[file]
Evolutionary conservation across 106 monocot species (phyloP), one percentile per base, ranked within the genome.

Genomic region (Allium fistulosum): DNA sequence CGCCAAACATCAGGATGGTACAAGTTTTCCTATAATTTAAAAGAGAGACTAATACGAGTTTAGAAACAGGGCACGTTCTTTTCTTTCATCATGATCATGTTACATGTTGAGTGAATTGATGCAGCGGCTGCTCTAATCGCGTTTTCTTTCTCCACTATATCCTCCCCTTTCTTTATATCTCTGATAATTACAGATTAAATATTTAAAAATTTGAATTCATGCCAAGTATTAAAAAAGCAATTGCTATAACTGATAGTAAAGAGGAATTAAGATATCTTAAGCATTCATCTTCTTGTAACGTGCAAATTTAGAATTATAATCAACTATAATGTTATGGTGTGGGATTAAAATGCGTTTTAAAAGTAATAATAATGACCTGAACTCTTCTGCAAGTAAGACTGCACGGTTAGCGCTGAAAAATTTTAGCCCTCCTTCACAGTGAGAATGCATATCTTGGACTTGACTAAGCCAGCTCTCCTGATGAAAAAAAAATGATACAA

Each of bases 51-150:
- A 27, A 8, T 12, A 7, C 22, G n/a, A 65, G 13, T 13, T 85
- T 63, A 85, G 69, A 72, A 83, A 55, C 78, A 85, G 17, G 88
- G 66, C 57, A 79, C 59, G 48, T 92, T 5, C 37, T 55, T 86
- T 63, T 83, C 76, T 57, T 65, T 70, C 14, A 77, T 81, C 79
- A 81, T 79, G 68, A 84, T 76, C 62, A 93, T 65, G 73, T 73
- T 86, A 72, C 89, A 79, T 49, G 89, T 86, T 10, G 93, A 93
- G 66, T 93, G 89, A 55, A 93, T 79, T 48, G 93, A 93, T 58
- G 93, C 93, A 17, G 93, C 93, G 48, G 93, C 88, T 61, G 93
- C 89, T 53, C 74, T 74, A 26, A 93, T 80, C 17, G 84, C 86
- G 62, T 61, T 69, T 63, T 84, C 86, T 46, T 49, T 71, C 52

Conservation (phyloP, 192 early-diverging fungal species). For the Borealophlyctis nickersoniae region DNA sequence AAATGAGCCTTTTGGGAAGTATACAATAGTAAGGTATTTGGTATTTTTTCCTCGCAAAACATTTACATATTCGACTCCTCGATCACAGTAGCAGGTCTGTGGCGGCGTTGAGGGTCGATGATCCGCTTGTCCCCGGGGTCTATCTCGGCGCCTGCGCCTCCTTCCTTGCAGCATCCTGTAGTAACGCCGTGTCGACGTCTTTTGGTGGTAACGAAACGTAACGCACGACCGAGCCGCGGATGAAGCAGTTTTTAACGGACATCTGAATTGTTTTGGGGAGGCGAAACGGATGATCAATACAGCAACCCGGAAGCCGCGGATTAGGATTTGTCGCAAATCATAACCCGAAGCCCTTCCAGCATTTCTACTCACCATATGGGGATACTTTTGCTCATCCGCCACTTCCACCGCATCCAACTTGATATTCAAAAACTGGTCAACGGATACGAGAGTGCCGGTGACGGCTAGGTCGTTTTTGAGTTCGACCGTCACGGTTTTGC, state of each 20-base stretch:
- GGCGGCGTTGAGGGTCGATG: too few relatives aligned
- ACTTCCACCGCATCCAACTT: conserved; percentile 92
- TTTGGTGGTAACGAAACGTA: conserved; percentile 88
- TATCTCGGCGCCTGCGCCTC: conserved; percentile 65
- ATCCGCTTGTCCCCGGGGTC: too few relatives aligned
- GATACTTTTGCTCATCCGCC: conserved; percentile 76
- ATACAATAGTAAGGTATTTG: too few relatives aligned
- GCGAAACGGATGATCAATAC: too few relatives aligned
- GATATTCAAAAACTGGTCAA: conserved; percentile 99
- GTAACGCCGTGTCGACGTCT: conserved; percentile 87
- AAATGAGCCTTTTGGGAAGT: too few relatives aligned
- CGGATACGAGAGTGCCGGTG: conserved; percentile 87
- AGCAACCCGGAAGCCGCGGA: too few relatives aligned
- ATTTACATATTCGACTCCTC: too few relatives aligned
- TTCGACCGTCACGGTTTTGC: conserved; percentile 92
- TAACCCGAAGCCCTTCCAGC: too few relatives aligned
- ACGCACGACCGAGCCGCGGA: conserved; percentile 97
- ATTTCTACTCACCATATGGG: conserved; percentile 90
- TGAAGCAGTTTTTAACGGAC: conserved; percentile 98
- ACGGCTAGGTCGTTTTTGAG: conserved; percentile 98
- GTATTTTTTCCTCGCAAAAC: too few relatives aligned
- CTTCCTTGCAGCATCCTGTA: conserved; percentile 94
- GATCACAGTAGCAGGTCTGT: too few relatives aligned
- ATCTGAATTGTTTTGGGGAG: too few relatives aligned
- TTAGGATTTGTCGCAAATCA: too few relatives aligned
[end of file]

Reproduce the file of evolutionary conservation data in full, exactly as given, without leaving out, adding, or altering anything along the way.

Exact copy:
Evolutionary conservation across 106 monocot species (phyloP), one percentile per base, ranked within the genome.

Genomic region (Allium fistulosum): DNA sequence CGCCAAACATCAGGATGGTACAAGTTTTCCTATAATTTAAAAGAGAGACTAATACGAGTTTAGAAACAGGGCACGTTCTTTTCTTTCATCATGATCATGTTACATGTTGAGTGAATTGATGCAGCGGCTGCTCTAATCGCGTTTTCTTTCTCCACTATATCCTCCCCTTTCTTTATATCTCTGATAATTACAGATTAAATATTTAAAAATTTGAATTCATGCCAAGTATTAAAAAAGCAATTGCTATAACTGATAGTAAAGAGGAATTAAGATATCTTAAGCATTCATCTTCTTGTAACGTGCAAATTTAGAATTATAATCAACTATAATGTTATGGTGTGGGATTAAAATGCGTTTTAAAAGTAATAATAATGACCTGAACTCTTCTGCAAGTAAGACTGCACGGTTAGCGCTGAAAAATTTTAGCCCTCCTTCACAGTGAGAATGCATATCTTGGACTTGACTAAGCCAGCTCTCCTGATGAAAAAAAAATGATACAA

Each of bases 51-150:
- A 27, A 8, T 12, A 7, C 22, G n/a, A 65, G 13, T 13, T 85
- T 63, A 85, G 69, A 72, A 83, A 55, C 78, A 85, G 17, G 88
- G 66, C 57, A 79, C 59, G 48, T 92, T 5, C 37, T 55, T 86
- T 63, T 83, C 76, T 57, T 65, T 70, C 14, A 77, T 81, C 79
- A 81, T 79, G 68, A 84, T 76, C 62, A 93, T 65, G 73, T 73
- T 86, A 72, C 89, A 79, T 49, G 89, T 86, T 10, G 93, A 93
- G 66, T 93, G 89, A 55, A 93, T 79, T 48, G 93, A 93, T 58
- G 93, C 93, A 17, G 93, C 93, G 48, G 93, C 88, T 61, G 93
- C 89, T 53, C 74, T 74, A 26, A 93, T 80, C 17, G 84, C 86
- G 62, T 61, T 69, T 63, T 84, C 86, T 46, T 49, T 71, C 52

Conservation (phyloP, 192 early-diverging fungal species). For the Borealophlyctis nickersoniae region DNA sequence AAATGAGCCTTTTGGGAAGTATACAATAGTAAGGTATTTGGTATTTTTTCCTCGCAAAACATTTACATATTCGACTCCTCGATCACAGTAGCAGGTCTGTGGCGGCGTTGAGGGTCGATGATCCGCTTGTCCCCGGGGTCTATCTCGGCGCCTGCGCCTCCTTCCTTGCAGCATCCTGTAGTAACGCCGTGTCGACGTCTTTTGGTGGTAACGAAACGTAACGCACGACCGAGCCGCGGATGAAGCAGTTTTTAACGGACATCTGAATTGTTTTGGGGAGGCGAAACGGATGATCAATACAGCAACCCGGAAGCCGCGGATTAGGATTTGTCGCAAATCATAACCCGAAGCCCTTCCAGCATTTCTACTCACCATATGGGGATACTTTTGCTCATCCGCCACTTCCACCGCATCCAACTTGATATTCAAAAACTGGTCAACGGATACGAGAGTGCCGGTGACGGCTAGGTCGTTTTTGAGTTCGACCGTCACGGTTTTGC, state of each 20-base stretch:
- GGCGGCGTTGAGGGTCGATG: too few relatives aligned
- ACTTCCACCGCATCCAACTT: conserved; percentile 92
- TTTGGTGGTAACGAAACGTA: conserved; percentile 88
- TATCTCGGCGCCTGCGCCTC: conserved; percentile 65
- ATCCGCTTGTCCCCGGGGTC: too few relatives aligned
- GATACTTTTGCTCATCCGCC: conserved; percentile 76
- ATACAATAGTAAGGTATTTG: too few relatives aligned
- GCGAAACGGATGATCAATAC: too few relatives aligned
- GATATTCAAAAACTGGTCAA: conserved; percentile 99
- GTAACGCCGTGTCGACGTCT: conserved; percentile 87
- AAATGAGCCTTTTGGGAAGT: too few relatives aligned
- CGGATACGAGAGTGCCGGTG: conserved; percentile 87
- AGCAACCCGGAAGCCGCGGA: too few relatives aligned
- ATTTACATATTCGACTCCTC: too few relatives aligned
- TTCGACCGTCACGGTTTTGC: conserved; percentile 92
- TAACCCGAAGCCCTTCCAGC: too few relatives aligned
- ACGCACGACCGAGCCGCGGA: conserved; percentile 97
- ATTTCTACTCACCATATGGG: conserved; percentile 90
- TGAAGCAGTTTTTAACGGAC: conserved; percentile 98
- ACGGCTAGGTCGTTTTTGAG: conserved; percentile 98
- GTATTTTTTCCTCGCAAAAC: too few relatives aligned
- CTTCCTTGCAGCATCCTGTA: conserved; percentile 94
- GATCACAGTAGCAGGTCTGT: too few relatives aligned
- ATCTGAATTGTTTTGGGGAG: too few relatives aligned
- TTAGGATTTGTCGCAAATCA: too few relatives aligned